That would be me and World War II.
I had a very long and wonderful relationship with WWII that went back and forth between the American Home Front and the French Resistance. This summer I found myself loving this place in history once again with a renewed fervor.
Here are some of the books I've loved in the past few years that have influenced this love immensely:
1. Walk Gently This Good Earth, by Margaret Craven (young adult to adult)
This book begins the story with the Westcott family in the 1930s and takes them through WWII with all the sentimental heartache I've ever felt for it. Margaret Craven captures the whole century and the changing of times so well you wish it had never changed and you could go back to the way things were.
2. A Life in Secrets, Sarah Helm (adult non-fiction)
Positively everything I've ever wanted to know about the Special Operations Executive and the French Resistance is in this book. And it's also about Vera Atkins who did have a fascinating life tied in secrets that left me wondering, very sincerely, if all the secrets were worth it. It also tells the stories of many amazing women who became agents for the SOE and gave their lives for England.
3. Code Name Verity, Elizabeth Wein (mature young adult to adult)
Women pilots during WWII, the French Resistance, SOE agents, Nazi commandants, and planes. Also educated me greatly on this area of the war! And I'm sure the author read A Life in Secrets because I saw some amazing parallels and similarities between them both.
4. Rose Under Fire, Elizabeth Wein (mature young adult to adult)
Is the second in the series after CNV, but it's about Rose who is captured by Germans while ferrying a plane. A very realistic, inside look at what Nazi concentration camps were like, and the PTSD aftereffects. I've always felt any true portrayal of concentration camps needed to include the aftereffects of being in such a place for a lengthy period of time, as well as what it was like inside. Rose Under Fire does both.
5. On the Wings of Heroes, by Richard Peck (young adult to adult)
If ever there was anything more WWII home front quintessential it's this book. Richard Peck just captures the essence of a time period whatever he writes. Delightful and heart breaking, I found myself clinging to the barest detail in this book because I wanted to take, to the fullest advantage, anything I could of what the time period was really like.
6. The Boy in the Striped Pajamas, by John Boyne (mature young adult to adult)
Very sensitive and harsh, heart breaking look at the life of concentration camp commandant's son and a Jewish boy inside the fences of Auschwitz. A poignant and horrible look from a child's perspective at the atrocities. I think this book is important. Not only because when the boys look at each other they see no differences, but because Bruno see's the contradictions in his father's life.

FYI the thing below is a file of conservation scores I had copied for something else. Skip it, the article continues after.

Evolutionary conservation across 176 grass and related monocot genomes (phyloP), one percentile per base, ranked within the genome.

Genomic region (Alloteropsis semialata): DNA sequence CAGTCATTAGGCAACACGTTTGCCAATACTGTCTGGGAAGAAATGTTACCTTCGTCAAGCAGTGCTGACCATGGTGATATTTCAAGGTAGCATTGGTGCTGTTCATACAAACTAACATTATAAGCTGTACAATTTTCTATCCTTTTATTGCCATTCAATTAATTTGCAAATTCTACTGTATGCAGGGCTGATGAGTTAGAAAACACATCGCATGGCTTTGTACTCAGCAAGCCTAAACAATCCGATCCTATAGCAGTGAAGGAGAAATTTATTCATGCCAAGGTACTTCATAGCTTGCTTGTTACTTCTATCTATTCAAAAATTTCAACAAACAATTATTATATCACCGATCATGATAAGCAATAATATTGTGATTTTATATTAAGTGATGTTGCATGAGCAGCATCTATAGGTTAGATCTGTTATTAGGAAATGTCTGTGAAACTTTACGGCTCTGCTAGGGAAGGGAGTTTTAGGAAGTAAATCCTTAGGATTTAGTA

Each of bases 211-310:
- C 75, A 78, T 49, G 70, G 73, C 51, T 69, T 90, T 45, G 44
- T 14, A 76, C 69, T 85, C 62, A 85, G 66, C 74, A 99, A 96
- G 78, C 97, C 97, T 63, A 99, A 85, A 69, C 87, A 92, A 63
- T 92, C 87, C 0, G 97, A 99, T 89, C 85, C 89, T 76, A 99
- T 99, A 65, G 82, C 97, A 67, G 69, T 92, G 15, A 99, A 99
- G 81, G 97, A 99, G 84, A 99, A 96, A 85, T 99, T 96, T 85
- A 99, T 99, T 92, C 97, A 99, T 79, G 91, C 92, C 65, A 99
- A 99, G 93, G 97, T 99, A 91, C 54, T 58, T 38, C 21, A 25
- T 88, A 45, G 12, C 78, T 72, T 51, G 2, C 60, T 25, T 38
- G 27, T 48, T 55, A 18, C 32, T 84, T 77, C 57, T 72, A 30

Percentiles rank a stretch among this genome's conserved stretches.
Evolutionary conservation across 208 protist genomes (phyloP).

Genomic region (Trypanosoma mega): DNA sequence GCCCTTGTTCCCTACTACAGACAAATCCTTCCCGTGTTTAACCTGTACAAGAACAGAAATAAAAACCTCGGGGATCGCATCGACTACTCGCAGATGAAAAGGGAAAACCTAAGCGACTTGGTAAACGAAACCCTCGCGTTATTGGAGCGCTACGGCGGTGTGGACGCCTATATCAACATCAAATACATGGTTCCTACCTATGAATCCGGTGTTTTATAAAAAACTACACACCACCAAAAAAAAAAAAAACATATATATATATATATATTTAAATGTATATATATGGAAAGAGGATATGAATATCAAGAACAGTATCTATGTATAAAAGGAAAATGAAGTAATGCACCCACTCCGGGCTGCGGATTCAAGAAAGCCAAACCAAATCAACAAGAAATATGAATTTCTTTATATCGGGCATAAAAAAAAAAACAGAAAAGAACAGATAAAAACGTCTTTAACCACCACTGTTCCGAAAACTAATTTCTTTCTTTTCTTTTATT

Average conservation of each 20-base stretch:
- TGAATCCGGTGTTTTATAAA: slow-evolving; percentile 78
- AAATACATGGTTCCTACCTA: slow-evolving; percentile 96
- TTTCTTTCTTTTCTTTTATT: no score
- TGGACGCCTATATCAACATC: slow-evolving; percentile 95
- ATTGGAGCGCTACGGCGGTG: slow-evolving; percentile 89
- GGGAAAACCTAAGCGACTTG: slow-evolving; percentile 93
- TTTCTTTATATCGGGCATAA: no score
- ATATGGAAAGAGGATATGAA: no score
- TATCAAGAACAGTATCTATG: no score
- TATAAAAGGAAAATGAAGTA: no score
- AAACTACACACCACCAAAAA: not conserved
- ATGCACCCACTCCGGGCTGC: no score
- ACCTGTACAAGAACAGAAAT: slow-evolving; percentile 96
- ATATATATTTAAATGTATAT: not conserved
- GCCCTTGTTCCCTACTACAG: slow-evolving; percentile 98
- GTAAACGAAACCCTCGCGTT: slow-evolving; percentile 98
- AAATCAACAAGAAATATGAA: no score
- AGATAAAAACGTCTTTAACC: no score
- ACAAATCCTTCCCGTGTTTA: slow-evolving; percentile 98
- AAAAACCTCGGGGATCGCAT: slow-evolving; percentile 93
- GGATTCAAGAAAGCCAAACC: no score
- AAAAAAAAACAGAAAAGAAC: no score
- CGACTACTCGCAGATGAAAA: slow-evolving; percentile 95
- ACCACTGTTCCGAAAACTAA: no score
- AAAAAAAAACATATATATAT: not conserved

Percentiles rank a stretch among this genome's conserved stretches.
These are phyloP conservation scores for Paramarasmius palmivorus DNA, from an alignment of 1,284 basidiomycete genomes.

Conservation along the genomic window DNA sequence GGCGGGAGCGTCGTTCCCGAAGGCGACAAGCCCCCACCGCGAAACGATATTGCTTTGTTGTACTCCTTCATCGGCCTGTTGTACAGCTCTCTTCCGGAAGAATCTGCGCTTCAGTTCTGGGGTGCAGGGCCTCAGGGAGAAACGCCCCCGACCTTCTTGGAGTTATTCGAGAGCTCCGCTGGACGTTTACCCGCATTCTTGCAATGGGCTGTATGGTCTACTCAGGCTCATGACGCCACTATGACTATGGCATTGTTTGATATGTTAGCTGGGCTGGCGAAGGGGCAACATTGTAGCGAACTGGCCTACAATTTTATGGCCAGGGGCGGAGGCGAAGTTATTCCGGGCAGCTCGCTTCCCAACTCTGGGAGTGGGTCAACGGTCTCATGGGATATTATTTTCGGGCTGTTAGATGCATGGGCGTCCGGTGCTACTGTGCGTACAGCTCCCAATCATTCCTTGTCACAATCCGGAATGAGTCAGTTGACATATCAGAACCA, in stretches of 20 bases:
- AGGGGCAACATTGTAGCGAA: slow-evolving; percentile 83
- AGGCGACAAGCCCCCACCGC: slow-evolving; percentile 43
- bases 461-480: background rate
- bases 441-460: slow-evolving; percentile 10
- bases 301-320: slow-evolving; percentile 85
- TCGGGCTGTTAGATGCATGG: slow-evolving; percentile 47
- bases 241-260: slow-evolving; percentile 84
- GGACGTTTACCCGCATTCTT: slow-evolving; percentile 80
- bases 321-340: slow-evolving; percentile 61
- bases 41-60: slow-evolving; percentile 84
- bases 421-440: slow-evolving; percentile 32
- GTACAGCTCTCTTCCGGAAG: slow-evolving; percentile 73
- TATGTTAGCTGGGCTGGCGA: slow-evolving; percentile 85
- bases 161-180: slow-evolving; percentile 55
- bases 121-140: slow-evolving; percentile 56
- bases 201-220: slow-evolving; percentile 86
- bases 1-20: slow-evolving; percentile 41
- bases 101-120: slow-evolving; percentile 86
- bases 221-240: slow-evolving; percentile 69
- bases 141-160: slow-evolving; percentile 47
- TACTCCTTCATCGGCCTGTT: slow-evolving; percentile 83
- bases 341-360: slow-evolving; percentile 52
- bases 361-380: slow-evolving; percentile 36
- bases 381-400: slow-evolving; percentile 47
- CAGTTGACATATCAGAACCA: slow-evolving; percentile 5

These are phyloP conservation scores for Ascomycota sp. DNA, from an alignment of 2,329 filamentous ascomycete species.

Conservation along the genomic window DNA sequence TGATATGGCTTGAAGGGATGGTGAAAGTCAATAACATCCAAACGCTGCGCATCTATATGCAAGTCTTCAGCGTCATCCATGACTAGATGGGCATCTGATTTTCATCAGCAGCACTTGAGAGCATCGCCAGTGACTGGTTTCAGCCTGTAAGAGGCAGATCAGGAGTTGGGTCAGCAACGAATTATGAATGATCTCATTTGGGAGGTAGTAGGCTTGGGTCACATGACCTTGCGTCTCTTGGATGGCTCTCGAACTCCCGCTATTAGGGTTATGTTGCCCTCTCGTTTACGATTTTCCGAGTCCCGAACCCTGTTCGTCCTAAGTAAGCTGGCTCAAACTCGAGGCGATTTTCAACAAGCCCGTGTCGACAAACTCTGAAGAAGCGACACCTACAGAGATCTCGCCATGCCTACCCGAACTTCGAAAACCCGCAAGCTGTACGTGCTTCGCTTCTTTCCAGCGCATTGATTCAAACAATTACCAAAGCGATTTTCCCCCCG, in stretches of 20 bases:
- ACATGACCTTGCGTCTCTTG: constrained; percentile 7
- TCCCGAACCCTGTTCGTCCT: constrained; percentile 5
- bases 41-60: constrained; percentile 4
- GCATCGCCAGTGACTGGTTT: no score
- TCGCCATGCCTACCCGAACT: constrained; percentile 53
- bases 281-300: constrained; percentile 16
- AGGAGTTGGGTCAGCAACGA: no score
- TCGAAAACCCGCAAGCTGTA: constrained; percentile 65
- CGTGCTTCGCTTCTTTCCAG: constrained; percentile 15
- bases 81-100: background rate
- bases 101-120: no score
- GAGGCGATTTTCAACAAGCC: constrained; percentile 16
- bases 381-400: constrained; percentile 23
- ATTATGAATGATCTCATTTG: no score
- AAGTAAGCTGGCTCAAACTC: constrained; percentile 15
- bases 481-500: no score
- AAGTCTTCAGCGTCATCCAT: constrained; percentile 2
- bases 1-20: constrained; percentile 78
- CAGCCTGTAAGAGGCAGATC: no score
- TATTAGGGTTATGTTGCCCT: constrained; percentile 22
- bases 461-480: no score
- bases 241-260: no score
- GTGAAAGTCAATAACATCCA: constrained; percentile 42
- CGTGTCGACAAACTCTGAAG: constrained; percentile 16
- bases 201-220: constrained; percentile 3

7. I'll Be Seeing You Songbook: 51 Songs of WWII, Hal Leonard
My favorite songs are: I'll Be Seeing You, The White Cliffs of Dover, What Do You Do in the Infantry, Berkeley Square, When the Lights Go on Again, and I'll Be Home for Christmas. Takes me right off into a world I've never lived and yet lived a thousand times and more.
8. We Pulled Together--And Won! Reminiscent Magazine (non-fiction)
A collection of stories from readers of Reminiscent Magazine, stories from their parents, stories from the people who actually lived WWII, covering everything from Pearl Harbor to VJ Day. Filled with pictures, too!
9. The Heart Mender, Andy Andrews (adult)
The true story of an American woman who lost her husband in WWII, rescued a German submariner and falls in love with him. A story about healing and forgiveness.
10. Sophie Scholl, Frank McDonough (adult non-fiction)
The true story of a young college girl from Germany and her brother who defied Hitler. Sophie Scholl, a quiet, intelligent girl was not afraid to die for the true Germany. The acts of bravery of a girl my own age, in defying a powerful tyrant, inspired me, to say the least, and prompted me to never simply go with the majority because it was the majority. If I had to choose a heroine, one of them would be would be Sophie Scholl.
11. The Great Escape, by Paul Brickhill (adult non-fiction)
I'm a fan of the movie, but I really enjoyed this deeper look into the lives of the true men and masterminds of escape. It goes into much more detail about the life in the camp and the escape itself.
12. The Book Thief, Markus Zusak (mature young adult to adult)
One woman told a story that when she finished reading this book, she laid down on her couch and cried her eyes out. When her husband found her he thought a family member had died. This pretty much sums up how it felt to read this entire book. Written from the viewpoint of Death it tells the story of Liesel a young German girl in Munich and the effects of Nazism. Death is an eloquent and very poignant narrator.
13. The Story of the von Trapps, Maria von Trapp (young adult to adult)
I loved this true story of the von Trapp family. I loved the many children, I loved Maria, I loved following their journey, and the Captain. Maria goes into much more depth about where their lives lead than the movie does.
14. I Am David, by Anne Holm (young adult to adult)
It's been many years since I read this book, but I love this tale of escape and homecoming. It's actually set in the years after WWII, but the ties to it are still binding. David has lived the last five years of his life in a prison camp in Bulgaria. But when David is threatened with replacement in another camp, the commandant helps him to escape. The movie of the same name is an excellent adaption.
So now, my friends, it is your turn to go off and love the courageous acts of bravery and heroism of WWII, to pass them on to your children and to make sure they are never forgotten.
What are are some of your favorite WWII books? What's your favorite time in history?